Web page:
A good indication of the job Martin O’Neill has done with Ireland is that the majority of the country have forgotten Ireland are in Aarhus to play Denmark on Monday night.
Indeed, the free shot that the Derry native has manufactured against the source of his biggest downfalls to date, is fairly much in line with the brief he must feed himself every time before he takes to the Ireland changing room.
I’ve got nothing to lose here – and there’s no real responsibility on me.
Monday night will likely feature an experimental lineup. But be in no doubt that this will be done simply to pacify people and to have a ready-made excuse in the wings in case his charges are hit for four – or indeed, five – again.
But the paradox only begins there. In previous years, O’Neill would make very few changes. This is largely due to the fact he didn’t know enough about the wider pool of players at his disposal, and because he had too much pride in fielding a weakened team in his tenure for the future benefit of the nation football-wise.
Someone made a point to me the other day. If you’re of a certain age and you compare the weight of time of Alex Ferguson’s tenure at Old Trafford (27 years) to Martin O’Neill’s time with Ireland (5 years), then pound for pound or day for day, the Northern Irishman’s time on the back pages seems to significantly outweigh that of Ferguson’s.
This Denmark game will be but a footnote.
However, despite of the lack of instruction they’ll be given, it’s an important footnote for a few reasons.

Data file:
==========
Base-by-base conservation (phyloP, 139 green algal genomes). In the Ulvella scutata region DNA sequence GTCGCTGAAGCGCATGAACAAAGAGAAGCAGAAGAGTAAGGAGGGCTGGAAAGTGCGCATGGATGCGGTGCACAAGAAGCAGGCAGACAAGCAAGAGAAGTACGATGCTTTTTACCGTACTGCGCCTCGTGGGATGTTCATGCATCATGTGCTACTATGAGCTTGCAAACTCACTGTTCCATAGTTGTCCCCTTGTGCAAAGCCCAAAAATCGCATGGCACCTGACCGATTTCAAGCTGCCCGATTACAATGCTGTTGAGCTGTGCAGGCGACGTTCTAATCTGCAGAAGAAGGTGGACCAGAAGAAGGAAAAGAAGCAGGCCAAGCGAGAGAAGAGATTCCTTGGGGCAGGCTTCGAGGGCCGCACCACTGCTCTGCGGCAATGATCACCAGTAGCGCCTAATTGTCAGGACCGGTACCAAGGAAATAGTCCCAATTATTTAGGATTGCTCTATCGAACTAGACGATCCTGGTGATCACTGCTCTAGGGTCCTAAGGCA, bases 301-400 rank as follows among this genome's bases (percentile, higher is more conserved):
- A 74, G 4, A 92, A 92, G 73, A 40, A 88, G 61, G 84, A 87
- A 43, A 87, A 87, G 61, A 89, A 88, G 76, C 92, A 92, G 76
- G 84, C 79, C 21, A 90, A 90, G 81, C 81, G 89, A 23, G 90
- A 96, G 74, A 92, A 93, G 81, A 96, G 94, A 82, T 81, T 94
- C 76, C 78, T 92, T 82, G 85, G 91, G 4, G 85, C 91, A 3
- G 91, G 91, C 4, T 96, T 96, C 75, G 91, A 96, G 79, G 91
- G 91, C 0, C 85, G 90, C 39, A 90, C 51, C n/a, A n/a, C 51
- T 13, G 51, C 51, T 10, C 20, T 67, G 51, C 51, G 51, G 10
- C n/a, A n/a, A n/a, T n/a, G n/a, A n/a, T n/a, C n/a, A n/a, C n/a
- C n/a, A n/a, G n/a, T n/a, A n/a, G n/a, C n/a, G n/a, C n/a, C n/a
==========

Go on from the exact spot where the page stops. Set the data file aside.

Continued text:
Their indifference made a nation self-reflect briefly – on our fandom, even touching upon nationalism and Irish identity – all the while, big Martin’s win percentage was getting worse in front of our faces, but somehow, behind our backs.
This Denmark game is important because we’ll get to see different players. Seamus Coleman came to the defence of his manager by stating that the players just didn’t make the conscious decisions to move of the ball and find the right angles for their team mates. It was an attempt to alleviate blame from Martin O’Neill.
But what he was actually saying was, that they’re not drilled well enough to do it automatically. If Manchester City, or indeed Luton Town had to think about everything they were about to do on a football pitch, the game would be played at half pace. Which, ironically, is exactly what it feels like to watch Ireland.
Good coaches implement awareness and routine so well that players know what they have to do and develop instinct as to where their team mates are. Not here, though.
Yet this clash in Aarhus (in the middle of our street) will reveal how ingrained that lack of unity is to the younger generation and to the fringe players. It’s easy to be suffocated by O’Neill’s half-arsed approach when you’re laser-focused on a qualification campaign, but if that truly extends to the next crop and those on the outside, looking in – then the scarring of the next crop of hopefuls has already begun.
Very little good can come out of this Denmark clash.
In fact, it’s more about the fear factor of avoiding disaster for the future generation of Ireland players. Well done on your legacy, Martin.